Philadelphia, PA — With all the various social justice rallies and daily incidents of injustices related to racism: white supremacy, hair discrimination to many may seem unrelated and superficial. Yet upon deeper examination, one can find a pattern of not merely social injustice but blatant attack on the mental, emotional, physical, financial, and cultural life of Africans-in-the-Diaspora and Aboriginal Indigenous men and women especially as it relates to how they choose to wear their hair as it naturally grows out of their heads. For centuries there has been both a covert and overt assault on the way Africans-in-the-Diaspora and Aboriginal Indigenous choose to wear and care for their hair. Because often their hair is deemed “unprofessional,” “unclean,” and “unattractive,” many Africans-in-the-Diaspora and Aboriginal Indigenous men and women have lost jobs, been removed from schools, denied employment and/or advancement, been subject to ridicule, even abuse by police and others simply for having the nerve to be who they are naturally wearing afros, braids, twists, microbraids, sisterlocks, African locks, all culturally, naturally their divine right. The historical abuse and injustices have reached such an outrageous extent that lawmakers across the country have begun to enact hair discrimination laws to protect the rights of Africans-in-the-Diaspora and Aboriginal Indigenous men, women and children.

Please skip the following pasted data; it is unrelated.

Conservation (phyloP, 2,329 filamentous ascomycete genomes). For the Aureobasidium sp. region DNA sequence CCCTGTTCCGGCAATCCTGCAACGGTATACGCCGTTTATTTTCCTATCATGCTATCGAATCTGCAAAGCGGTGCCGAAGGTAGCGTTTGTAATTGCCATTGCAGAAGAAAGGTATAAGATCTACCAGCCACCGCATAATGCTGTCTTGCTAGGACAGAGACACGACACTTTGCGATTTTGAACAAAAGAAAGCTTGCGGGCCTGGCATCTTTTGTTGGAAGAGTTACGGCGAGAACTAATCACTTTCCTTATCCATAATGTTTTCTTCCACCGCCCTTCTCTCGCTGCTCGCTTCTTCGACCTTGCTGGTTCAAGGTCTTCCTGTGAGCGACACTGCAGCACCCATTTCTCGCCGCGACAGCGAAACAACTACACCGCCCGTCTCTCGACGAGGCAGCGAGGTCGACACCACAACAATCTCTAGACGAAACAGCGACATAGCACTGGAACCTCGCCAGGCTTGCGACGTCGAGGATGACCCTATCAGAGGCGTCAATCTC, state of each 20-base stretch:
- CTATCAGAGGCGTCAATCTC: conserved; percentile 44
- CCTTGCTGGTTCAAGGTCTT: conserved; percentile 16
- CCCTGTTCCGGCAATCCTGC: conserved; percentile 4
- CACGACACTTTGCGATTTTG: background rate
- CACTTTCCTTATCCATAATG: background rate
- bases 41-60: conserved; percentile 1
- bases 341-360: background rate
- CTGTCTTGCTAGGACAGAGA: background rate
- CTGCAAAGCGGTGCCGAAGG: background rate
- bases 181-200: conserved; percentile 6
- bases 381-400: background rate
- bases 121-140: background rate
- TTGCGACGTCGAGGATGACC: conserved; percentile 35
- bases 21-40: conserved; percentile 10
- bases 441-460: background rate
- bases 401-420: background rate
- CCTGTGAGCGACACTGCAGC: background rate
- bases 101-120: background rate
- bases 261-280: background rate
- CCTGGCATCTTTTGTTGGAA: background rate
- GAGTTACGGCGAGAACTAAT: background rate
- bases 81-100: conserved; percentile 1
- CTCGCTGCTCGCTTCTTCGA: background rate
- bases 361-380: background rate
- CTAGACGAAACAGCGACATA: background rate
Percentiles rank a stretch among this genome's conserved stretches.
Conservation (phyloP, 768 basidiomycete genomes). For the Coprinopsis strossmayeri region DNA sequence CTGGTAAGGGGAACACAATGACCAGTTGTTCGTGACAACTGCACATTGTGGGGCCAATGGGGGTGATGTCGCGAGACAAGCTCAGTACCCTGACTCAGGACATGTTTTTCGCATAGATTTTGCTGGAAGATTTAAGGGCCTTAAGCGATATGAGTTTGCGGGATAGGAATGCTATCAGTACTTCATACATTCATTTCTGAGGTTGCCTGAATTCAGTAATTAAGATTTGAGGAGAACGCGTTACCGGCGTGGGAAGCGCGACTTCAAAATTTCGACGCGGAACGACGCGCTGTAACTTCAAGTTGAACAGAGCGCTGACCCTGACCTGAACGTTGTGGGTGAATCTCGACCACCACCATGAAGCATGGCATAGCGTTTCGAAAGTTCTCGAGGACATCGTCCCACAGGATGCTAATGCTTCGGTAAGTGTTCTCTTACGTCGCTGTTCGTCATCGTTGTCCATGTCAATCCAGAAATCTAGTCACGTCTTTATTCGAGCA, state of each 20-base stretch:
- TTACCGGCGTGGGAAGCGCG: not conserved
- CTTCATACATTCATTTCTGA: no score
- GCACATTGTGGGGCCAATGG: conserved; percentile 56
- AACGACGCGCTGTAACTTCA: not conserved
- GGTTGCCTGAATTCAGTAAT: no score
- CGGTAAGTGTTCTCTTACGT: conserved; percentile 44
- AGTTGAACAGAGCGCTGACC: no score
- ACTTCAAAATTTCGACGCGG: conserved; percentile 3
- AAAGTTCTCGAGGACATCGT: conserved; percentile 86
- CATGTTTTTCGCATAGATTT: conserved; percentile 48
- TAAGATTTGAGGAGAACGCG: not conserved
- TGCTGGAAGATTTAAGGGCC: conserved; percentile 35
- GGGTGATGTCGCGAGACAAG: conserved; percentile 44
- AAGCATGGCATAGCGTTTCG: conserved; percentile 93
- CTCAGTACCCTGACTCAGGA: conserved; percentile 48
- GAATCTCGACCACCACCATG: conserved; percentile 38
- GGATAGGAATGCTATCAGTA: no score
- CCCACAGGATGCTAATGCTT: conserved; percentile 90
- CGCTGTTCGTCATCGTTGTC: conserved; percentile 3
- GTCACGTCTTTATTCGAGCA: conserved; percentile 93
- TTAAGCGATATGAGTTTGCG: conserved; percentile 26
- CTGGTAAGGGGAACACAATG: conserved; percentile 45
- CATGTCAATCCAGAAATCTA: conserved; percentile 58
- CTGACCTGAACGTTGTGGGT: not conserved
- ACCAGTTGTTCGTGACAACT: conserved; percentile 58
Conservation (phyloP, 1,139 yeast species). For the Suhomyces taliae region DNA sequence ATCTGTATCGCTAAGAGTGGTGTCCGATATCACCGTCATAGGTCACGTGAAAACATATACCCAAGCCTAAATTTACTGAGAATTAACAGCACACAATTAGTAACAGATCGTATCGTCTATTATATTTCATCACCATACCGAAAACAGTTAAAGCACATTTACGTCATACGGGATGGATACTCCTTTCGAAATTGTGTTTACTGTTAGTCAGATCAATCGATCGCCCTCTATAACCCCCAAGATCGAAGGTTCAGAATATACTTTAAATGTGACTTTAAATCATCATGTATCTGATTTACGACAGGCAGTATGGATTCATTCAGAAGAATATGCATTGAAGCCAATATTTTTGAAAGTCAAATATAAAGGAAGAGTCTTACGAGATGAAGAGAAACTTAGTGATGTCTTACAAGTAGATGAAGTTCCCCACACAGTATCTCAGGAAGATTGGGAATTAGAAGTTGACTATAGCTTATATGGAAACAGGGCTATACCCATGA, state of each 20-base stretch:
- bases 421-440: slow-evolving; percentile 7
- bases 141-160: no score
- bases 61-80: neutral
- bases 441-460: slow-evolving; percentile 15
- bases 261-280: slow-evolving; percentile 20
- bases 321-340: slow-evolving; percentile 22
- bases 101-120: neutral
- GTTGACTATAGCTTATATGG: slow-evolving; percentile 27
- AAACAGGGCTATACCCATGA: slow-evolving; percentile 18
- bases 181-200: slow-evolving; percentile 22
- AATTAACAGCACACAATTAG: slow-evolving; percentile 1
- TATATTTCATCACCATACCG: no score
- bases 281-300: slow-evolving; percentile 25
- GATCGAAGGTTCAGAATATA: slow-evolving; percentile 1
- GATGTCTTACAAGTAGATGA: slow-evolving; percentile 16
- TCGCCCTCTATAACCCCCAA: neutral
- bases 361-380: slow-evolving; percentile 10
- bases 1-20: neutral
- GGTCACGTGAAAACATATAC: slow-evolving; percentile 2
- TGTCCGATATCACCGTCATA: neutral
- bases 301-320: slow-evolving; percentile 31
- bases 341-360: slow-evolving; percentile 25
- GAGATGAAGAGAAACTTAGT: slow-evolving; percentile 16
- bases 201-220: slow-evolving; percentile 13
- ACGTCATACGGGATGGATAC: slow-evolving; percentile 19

In the 1960s, there was a surge of cultural pride, and young Africans-in-the-Diaspora and Aboriginal Indigenous folks proudly, unapologetically wore their hair in natural styles. Indeed, the natural hairstyles were associated with the culturally charged Black Power movement, which included a conscious and unconscious rejection of the western standard of beauty and symbolized a deep connection to cultural heritage. However, the push to assimilate, to integrate and to accept the western standard of beauty as the norm resulted in many folks turning away from wearing their hair naturally. And those who did hold fast to wearing their natural hair were increasingly subjected to various attacks. In response to the lack of resources to care for natural hair, to the attacks on men and women who choose to wear braids, locks, and/or twists instead of accepting attempts to turn the historical clock back to the days of physical slavery, and to combat overt and covert genocide, a few forward thinking Africans-in-the-Diaspora and Aboriginal Indigenous men and women across the country organized conferences and platforms to regain that pride, to celebrate African and Aboriginal Indigenous culture, to share knowledge, and to stand up for their rights. In 1994, in Philadelphia, the first authentic cultural natural hair show was founded. Unfortunately, years later we are still having the conversation about our natural hair being a crime or a threat and a topic for heated debates. The Kuumba Family Institute in answering the call has for the past 25 years produced the Annual International Locks Conference(AILC) Natural Hair, Wholistic Health and Beauty Expo. This year the theme for the conference reflects the times and the headlines: “Natural Formation: Loc’d and Loaded.” The conference is loc’d on celebrating our natural hair, cultural heritage, health, and family connections, and loaded with valuable information, resources, and goods and services.